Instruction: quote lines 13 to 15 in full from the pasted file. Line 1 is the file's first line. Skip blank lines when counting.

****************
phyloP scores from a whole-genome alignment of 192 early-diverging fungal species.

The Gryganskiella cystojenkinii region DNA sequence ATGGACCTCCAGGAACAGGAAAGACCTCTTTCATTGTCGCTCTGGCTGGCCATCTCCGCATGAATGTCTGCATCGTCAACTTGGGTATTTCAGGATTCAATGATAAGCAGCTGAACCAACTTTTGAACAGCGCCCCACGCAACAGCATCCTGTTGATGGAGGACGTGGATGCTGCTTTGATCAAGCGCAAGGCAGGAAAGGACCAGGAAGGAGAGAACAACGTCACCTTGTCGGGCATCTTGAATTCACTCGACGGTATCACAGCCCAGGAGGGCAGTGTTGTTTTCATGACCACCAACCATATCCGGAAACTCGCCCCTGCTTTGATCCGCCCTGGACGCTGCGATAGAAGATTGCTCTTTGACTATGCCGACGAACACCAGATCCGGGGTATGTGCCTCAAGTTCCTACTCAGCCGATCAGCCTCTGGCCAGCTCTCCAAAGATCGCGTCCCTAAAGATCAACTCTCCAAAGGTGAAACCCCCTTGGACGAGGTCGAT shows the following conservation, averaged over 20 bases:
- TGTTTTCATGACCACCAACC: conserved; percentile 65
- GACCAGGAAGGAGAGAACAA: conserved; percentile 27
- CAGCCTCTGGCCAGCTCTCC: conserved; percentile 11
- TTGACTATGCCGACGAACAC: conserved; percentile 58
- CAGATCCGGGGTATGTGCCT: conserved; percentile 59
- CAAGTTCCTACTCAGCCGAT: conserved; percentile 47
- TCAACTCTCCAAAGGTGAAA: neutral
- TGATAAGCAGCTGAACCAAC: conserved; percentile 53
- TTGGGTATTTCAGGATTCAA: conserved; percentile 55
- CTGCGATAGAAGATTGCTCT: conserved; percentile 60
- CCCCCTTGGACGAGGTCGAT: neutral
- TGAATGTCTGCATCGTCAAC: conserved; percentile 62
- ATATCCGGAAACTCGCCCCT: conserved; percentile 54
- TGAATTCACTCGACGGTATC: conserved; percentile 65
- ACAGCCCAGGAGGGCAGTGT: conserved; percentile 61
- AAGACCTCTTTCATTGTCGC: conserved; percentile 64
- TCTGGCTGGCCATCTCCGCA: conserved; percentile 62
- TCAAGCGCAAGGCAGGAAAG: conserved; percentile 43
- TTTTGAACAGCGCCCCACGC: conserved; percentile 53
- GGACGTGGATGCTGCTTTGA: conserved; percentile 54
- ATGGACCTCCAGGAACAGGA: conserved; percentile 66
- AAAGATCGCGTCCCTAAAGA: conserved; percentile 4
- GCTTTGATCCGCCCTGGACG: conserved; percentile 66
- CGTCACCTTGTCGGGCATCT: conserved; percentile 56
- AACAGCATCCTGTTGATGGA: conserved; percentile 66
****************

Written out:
- CCCCCTTGGACGAGGTCGAT: neutral
- TGAATGTCTGCATCGTCAAC: conserved; percentile 62
- ATATCCGGAAACTCGCCCCT: conserved; percentile 54